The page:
Red Hook has seen its fair share of industrial structures during the past century but nothing quite like the 370,000 s/f warehouse slated for construction at 640 Columbia Street.
In fact, at three stories tall, it will be the tallest ecommerce distribution center on the East Coast and a mere stone’s throw from the heart of New York City.
Financed by a joint venture between Goldman Sachs and DH Property Holdings, the Ware Malcomb-designed building will include 130-foot truck courts on the first two levels that can accommodate full-size tractor trailers as well as 28-foot ceilings, 33 loading doors and an attached parking deck.
“We believe 640 Columbia is at the forefront of the next evolution of industrial development, as growing e-commerce demand drives competition to deliver products faster and faster to the consumer,” Joseph Gorin, co-head of Golden Sachs Asset Management Private Real Estate, said. “Our project aims to capture this demand for efficient warehouse and distribution facilities in urban-infill locations.”
Growth in the ecommerce sector has made industrial space has a hot commodity in the throughout the country. Goldman Sachs, alone, has gobbled up 2.6 million s/f of industrial property in the past year and a half.
Industrial assets are particularly limited within the five boroughs, especially those within close proximity to the city’s major transportation arteries. As such, adjacent markets, such as the New Jersey Meadowlands, have fared particularly well as locations for so-called “last-mile” deliveries.
Still, ecommerce specialists such as Amazon and Wayfair as well as traditional retailers like Walmart, Best Buy and Target are all clamoring to set up order fulfillment centers as close to city centers as possible to enable same-day deliveries. For Dov Hertz, founder of DH Property Holdings, this trend spelled opportunity.
“New York City has the highest population and greatest density of any city in the US, but has a severely undersupplied warehouse market,” Hertz said. “640 Columbia will offer tenants a product that does not currently exist in the market and the location provides companies with immediate access to their end consumers.”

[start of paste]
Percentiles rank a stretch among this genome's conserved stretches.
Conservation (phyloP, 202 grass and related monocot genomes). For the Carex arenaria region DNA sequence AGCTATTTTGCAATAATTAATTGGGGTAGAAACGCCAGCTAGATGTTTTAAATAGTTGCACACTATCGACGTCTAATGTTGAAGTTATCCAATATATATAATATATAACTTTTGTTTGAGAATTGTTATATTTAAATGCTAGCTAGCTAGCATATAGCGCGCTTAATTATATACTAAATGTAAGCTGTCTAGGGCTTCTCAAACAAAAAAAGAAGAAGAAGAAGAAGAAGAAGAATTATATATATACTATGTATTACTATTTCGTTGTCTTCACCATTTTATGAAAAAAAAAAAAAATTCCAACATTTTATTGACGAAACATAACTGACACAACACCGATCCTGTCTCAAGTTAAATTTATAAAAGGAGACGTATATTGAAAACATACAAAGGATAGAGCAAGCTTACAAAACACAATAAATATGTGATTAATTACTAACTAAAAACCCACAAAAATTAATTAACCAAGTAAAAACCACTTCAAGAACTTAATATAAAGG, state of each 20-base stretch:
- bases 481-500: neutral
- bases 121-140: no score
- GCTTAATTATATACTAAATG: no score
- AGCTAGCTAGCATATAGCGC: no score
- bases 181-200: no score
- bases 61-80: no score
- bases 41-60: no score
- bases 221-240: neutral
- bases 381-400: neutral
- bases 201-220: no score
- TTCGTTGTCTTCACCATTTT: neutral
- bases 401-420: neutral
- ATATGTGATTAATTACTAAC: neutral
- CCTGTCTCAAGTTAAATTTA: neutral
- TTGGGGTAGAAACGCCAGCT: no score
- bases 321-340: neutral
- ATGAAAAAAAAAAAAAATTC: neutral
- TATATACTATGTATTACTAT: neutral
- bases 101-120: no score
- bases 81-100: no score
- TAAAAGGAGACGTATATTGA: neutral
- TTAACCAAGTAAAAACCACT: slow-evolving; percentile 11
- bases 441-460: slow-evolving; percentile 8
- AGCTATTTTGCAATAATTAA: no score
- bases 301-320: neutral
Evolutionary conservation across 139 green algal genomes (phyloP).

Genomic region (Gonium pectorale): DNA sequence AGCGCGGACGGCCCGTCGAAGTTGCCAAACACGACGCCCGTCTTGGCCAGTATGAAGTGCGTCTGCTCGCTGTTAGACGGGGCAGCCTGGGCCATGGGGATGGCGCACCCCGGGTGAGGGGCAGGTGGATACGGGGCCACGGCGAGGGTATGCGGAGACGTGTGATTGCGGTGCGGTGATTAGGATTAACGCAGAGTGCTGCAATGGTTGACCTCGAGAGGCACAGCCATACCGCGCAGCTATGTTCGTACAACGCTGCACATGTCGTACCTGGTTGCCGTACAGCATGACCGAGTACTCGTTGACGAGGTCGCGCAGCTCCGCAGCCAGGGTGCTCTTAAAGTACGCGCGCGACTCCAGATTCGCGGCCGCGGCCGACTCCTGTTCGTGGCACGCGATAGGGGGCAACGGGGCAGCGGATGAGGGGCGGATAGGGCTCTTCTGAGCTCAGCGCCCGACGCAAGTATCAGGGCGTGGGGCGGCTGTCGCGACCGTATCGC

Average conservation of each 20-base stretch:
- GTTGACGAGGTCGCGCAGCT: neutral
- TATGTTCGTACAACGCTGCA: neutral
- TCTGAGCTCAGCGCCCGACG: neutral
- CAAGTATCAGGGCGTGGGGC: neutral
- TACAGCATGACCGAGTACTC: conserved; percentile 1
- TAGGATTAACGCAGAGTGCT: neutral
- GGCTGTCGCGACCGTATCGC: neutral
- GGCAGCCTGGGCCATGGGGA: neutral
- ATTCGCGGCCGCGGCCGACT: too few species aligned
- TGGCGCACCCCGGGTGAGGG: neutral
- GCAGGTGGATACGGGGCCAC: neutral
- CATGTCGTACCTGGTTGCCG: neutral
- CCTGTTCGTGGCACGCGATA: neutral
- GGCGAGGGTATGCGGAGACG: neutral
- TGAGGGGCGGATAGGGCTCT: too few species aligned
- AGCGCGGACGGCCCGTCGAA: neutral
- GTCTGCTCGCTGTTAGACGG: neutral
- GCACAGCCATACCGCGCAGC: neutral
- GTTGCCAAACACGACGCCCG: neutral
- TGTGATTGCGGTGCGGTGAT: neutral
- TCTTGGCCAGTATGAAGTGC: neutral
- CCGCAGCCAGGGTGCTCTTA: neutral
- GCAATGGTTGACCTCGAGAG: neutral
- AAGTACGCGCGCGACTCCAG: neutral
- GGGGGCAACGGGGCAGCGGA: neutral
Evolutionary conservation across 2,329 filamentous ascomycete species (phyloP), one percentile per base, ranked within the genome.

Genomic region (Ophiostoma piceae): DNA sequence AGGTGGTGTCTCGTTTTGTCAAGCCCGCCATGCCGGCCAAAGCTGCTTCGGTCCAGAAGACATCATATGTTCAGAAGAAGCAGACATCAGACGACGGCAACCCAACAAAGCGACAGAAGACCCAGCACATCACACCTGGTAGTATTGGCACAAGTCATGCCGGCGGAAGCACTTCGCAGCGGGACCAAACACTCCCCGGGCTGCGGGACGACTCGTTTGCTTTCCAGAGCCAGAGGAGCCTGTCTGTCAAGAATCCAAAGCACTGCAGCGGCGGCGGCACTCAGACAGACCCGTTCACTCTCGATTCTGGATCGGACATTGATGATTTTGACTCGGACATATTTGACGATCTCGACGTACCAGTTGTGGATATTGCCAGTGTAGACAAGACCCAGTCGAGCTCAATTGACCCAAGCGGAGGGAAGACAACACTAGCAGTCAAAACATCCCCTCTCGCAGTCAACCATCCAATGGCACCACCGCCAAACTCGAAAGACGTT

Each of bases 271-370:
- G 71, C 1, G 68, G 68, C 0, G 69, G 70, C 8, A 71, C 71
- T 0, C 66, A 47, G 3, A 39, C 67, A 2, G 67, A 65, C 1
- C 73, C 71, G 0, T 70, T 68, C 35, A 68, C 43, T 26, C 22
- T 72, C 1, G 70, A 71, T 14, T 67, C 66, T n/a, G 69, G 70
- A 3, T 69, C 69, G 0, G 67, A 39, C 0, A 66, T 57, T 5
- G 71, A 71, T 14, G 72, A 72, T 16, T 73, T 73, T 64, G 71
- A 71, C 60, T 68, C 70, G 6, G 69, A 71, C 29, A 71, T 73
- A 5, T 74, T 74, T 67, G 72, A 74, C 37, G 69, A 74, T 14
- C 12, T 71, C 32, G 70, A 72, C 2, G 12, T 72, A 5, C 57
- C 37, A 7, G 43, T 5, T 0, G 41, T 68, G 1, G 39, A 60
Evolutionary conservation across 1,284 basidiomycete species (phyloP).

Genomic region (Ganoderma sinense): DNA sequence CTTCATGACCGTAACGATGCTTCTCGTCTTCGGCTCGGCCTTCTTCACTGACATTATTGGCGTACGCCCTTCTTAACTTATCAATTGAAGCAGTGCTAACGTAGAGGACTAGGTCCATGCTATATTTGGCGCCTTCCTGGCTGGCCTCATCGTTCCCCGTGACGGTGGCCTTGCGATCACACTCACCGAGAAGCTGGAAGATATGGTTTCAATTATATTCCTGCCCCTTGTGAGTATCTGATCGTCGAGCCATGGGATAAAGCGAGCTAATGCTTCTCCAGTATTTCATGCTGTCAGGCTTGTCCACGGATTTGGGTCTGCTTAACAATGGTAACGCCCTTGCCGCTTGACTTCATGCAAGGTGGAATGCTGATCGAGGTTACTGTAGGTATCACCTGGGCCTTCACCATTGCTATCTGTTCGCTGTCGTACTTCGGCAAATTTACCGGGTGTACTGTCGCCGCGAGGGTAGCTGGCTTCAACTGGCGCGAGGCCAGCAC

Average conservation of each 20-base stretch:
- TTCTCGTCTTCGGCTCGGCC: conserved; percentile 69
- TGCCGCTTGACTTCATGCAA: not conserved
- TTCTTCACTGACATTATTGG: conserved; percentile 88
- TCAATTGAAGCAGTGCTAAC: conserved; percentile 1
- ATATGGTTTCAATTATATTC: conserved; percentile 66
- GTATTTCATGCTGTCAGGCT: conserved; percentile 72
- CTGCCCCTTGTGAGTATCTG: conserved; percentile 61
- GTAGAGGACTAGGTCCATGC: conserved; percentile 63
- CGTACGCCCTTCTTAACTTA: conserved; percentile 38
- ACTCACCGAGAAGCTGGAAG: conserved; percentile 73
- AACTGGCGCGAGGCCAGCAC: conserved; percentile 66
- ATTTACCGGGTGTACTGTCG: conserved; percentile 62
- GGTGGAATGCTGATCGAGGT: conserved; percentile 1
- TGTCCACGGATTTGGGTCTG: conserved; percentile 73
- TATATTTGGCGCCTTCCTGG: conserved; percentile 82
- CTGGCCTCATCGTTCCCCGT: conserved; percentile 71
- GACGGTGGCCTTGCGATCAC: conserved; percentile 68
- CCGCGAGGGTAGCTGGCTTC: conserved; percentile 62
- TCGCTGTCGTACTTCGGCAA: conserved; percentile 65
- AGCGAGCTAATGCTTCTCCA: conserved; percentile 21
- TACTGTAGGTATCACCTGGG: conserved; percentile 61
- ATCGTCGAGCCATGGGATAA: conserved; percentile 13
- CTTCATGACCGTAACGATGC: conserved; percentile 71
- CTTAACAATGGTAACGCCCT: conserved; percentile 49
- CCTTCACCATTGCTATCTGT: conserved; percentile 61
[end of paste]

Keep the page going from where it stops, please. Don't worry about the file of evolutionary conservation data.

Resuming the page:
Known for targeting underperforming assets in New York, DH Property Holdings partnered with Goldman Sachs to purchase the four-acre property from The 601 West Companies, which bought the site for $21 million in 2014. A Hodges Ward Elliott team of Will Silverman, Paul Gillen, Daniel Parker and Kyle Van Buitenen brokered the most recent sale, which was first reported in November 2017, although the closing date and sale price have yet to be released.
Prior to the sale, 640 Columbia, which is next to Ikea Brooklyn, was occupied by Ferrara Brothers Building Material so, like most industrial investors, DH Property and Goldman Sachs will build from the ground up.
Elsewhere in the tristate, some warehouses a decade old are already functionally obsolete, lacking the size, technology and security desired by today’s ecommerce tenants, but that hasn’t stymied the industry, which hovers near full occupancy. Some developers have even opted to remediate brownfield sites in New Jersey just to open up more space.
While the supply of Class A industrial property continues to dwindle, the demand shows no sign of letting up. Robert Kossar, international director and industrial special at Jones Lang LaSalle, said that is what made 640 Columbia so enticing.
“This site offers a unique ability to penetrate a last-mile market with significant scale, something companies were previously unable to do,” said Kossar, who will lead JLL’s leasing and marketing team at the facility.
JLL’s Capital Markets team, led by Aaron Appel, Vice Chairman, Mo Beler, Managing Director, and Jonathan Schwartz, Managing Director, arranged Goldman Sachs’ equity investment at the site. Hollister Construction Services has been hired as the site’s construction manager.